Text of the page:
The newspaper of Imperial College London
Reporter
 Issue 139, 31 March 2004
Contents
£76m centre for clinical imaging«
Tribute to miracle miler Sir Roger«
Harriet’s prime howler!«
International student awards«
Making a grand entrance«
Lowering blood pressure«
It’s a bug’s life«
Will powers IC Trust«
We’re on the map«
Britain the ‘tobacco control time-warp’«
Cutting carbon emissions«
When too much competition can prove unhelpful…«
Emotional intelligence scrutinised«
Move to new headquarters«
Staff Pay and Grading update«
An international night to remember«
Water way to make a splash at College…«
Science soirée at Silwood«
Snap happy…«
In Brief«
Media Spotlight«
Noticeboard«
What’s on«

Lowering blood pressure

A NEW set of guidelines for lowering blood pressure recommend that most people with hypertension should be on two blood pressure lowering drugs rather than one, writes Tony Stephenson.

Published by the British Hypertension Society in the British Medical Journal, the guidelines aimed at UK doctors, are based on new data from clinical trials and safety tests of anti-hypertensive drugs.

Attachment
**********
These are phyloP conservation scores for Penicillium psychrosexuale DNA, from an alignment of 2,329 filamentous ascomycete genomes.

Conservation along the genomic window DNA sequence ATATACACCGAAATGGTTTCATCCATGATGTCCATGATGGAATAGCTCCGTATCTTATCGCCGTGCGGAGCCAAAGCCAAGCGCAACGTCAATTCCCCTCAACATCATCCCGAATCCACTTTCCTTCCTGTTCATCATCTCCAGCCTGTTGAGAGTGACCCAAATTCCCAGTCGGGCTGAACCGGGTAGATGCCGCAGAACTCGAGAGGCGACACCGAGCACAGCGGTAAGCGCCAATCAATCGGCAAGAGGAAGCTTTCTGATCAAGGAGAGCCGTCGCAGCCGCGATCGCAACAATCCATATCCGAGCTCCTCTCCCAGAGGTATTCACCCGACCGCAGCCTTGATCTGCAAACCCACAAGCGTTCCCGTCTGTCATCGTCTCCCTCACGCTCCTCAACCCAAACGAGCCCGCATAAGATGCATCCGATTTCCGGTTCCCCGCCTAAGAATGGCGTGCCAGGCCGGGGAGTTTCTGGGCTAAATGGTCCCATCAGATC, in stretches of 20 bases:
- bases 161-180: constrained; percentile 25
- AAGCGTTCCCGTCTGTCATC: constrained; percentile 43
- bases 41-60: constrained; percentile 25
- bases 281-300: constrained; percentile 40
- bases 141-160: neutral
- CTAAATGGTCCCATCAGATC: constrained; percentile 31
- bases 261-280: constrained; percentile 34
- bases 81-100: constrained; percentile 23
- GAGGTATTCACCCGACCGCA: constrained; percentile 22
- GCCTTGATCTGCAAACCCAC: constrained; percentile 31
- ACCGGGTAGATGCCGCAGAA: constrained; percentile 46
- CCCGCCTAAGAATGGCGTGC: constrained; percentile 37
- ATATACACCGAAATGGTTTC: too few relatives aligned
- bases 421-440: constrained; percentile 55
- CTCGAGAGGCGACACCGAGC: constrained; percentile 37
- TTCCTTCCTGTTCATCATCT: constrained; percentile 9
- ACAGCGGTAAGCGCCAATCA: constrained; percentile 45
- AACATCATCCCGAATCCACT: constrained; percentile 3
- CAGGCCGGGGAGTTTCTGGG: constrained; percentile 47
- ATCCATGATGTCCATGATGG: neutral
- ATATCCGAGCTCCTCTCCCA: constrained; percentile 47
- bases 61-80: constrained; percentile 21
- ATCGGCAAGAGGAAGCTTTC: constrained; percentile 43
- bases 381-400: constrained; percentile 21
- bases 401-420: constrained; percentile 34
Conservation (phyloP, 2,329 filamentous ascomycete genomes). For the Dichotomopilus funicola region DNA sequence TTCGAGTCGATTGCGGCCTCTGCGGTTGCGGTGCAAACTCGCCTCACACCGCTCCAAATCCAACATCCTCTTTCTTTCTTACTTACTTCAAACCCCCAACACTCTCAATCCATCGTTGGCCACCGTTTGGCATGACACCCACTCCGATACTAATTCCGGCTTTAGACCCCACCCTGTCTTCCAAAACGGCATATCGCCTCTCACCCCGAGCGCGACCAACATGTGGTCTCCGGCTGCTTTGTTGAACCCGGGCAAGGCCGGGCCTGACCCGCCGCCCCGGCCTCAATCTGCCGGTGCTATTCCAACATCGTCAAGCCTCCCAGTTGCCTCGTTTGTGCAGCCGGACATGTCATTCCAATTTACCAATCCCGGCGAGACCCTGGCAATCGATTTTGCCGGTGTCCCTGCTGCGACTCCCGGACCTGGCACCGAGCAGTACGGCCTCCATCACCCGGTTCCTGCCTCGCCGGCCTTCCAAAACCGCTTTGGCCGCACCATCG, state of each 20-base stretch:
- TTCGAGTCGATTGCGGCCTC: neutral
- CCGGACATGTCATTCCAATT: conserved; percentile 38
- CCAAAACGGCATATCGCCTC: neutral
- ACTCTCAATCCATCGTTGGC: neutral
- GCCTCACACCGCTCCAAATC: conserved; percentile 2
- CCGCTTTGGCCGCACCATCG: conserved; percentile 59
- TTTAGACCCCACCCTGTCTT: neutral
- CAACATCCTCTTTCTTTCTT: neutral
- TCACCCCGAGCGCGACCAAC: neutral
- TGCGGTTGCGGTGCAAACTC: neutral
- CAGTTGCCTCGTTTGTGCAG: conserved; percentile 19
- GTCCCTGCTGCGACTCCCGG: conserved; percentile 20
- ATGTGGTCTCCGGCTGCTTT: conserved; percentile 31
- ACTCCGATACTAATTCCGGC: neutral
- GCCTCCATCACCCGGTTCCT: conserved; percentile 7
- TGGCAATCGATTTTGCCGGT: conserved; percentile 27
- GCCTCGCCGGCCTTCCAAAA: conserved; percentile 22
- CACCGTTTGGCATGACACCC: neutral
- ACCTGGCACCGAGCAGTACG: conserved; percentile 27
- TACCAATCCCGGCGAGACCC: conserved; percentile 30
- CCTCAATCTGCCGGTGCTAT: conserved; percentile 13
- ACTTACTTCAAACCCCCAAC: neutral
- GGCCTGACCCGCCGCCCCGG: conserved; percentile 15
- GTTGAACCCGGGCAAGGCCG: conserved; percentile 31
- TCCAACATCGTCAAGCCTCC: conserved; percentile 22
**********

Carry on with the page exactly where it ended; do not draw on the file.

Some 42 per cent of people in the UK aged between 35 and 64 are estimated to have hypertension, or blood pressure higher than 140/90 (mm Hg), which puts them at a greatly increased risk of heart attacks and strokes.

BHS President, Professor Neil Poulter, St Mary’s campus, is co-author of the BMJ paper. “Two-thirds of people with hypertension should be on two drugs not one to get them down to their target blood pressure,” he said.

“We know that 60 per cent of people are receiving just one blood pressure lowering drug, meaning that many people are missing out on what we consider to be the best standard of treatment in this country.”

The guidelines, authored by the Guidelines Committee of the BHS, also suggest a simple ‘AB/CD protocol’ to help doctors combine the different classes of blood pressure lowering drugs to provide the best treatment.

Those under 55 should start with an ACE inhibitor (an angiotensin receptor blocker) or a beta blocker. If the target lower blood pressure is not reached, they should use either a calcium channel inhibitor or a diuretic in addition, until the target is reached.

Those over 55 should start with a calcium channel inhibitor or a diuretic first, and if the target lower blood pressure is not reached, use an ACE inhibitor (or an angiotensin receptor blocker) or a beta blocker in addition.

The BHS guidelines were last revised in 1999. Specialists in the field representing more than 12 different stakeholder organisations including the British Heart Foundation, the Royal College of General Practitioners and the UK Department of Health, have contributed to the latest guidelines.

 
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